Bridge

Irish Independent - - People -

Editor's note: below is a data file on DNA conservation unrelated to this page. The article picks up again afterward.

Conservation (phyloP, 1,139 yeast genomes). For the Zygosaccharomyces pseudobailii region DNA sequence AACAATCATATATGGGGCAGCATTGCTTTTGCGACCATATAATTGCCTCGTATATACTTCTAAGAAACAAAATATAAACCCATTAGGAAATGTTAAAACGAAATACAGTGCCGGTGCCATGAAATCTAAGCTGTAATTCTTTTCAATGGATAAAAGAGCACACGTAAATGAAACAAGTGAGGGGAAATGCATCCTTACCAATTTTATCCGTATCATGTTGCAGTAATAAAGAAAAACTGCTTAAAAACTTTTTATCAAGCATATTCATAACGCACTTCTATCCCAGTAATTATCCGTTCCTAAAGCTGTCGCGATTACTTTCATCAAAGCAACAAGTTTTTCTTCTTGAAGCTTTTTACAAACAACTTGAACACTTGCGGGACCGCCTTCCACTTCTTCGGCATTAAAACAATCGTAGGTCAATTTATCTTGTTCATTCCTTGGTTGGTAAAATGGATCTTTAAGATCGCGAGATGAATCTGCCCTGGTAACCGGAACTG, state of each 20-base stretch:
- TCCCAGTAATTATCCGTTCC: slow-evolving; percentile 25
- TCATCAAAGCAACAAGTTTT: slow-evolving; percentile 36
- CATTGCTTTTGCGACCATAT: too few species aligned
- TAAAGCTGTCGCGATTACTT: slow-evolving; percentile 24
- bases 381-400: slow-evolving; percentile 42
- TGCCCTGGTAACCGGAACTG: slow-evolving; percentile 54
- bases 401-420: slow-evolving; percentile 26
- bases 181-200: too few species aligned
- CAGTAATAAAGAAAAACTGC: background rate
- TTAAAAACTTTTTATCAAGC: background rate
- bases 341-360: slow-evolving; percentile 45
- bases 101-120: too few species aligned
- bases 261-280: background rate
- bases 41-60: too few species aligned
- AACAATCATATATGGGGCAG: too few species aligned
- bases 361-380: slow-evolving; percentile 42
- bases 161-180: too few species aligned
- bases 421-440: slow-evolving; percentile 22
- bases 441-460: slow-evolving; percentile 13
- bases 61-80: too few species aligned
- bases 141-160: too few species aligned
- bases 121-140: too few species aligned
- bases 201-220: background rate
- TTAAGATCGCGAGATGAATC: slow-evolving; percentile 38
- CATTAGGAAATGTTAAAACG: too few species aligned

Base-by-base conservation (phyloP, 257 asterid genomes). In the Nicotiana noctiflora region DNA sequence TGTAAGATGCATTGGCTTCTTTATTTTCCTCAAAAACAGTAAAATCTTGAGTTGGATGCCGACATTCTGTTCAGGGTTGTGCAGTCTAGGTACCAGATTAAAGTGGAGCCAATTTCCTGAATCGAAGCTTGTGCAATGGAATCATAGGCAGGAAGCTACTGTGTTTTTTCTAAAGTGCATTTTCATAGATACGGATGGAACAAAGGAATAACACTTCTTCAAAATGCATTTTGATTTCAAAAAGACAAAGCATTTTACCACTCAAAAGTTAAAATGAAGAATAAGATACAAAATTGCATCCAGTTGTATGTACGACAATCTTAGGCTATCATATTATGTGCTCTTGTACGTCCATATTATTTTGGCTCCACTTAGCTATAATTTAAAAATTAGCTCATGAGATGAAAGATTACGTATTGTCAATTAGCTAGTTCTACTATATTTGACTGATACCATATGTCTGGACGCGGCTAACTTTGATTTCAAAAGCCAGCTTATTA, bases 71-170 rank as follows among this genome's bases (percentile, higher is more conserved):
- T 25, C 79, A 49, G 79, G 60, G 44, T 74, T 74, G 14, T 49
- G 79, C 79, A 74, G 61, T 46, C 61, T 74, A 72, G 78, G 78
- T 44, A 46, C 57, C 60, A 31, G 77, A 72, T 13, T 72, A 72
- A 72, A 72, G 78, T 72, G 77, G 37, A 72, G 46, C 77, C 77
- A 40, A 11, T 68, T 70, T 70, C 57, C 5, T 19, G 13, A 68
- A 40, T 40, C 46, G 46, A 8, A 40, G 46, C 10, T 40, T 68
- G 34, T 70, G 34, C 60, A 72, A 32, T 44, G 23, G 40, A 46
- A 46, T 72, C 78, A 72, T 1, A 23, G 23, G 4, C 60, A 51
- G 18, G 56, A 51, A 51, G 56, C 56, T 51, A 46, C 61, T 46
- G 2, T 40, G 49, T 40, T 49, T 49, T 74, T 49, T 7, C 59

“When there are no point­ers from the bid­ding or play, tackle a suit in such away that pips are not wasted .” My thanks go to Tim Bourke of Aus­tralia for ac­quaint­ing me with this mantra– though I sup­pose that all play­ers tend to do this au­to­mat­i­cally. South opened the bid­ding with One No-Trump (15-17) and North didn’ t waste time–he bid a di­rect Six No-Trumps. He knew there was a min­i­mum of 33 points be­tween the two hands, and the part­ner­ship was lucky that he adopted the prac­ti­cal ap­proach. For there was a 4-4 spade fit, and Six Spa des would not have been a suc­cess. West led the seven of di­a­monds–se­cond high­est from a suit lack­ing an hon­our. If spades broke 3-2, there were al­ways three tricks avail­able in hearts and the slam would suc­ceed. De­clarer con­sid­ered how he would achieve twelve tricks if the spa de suit did not be­have and came to the con­clu­sion that hearts would have to pro­vide four tricks. South won the di­a­mond in hand and im­me­di­ately led a low heart and in­serted the kn ave, which held. Then came the ace and king of spa des, West pitch­ing a di­a­mond on the se­cond spa de. Re­turn­ing to hand with a di­a­mond to the queen, He suc­cess­fully fi­nessed again in hearts. The heart king was cashed and the nine of di­a­monds to the ace was fol­lowed by the ace of hearts, ace of clubs, queen of spades and king of di­a­monds. Slam­made.

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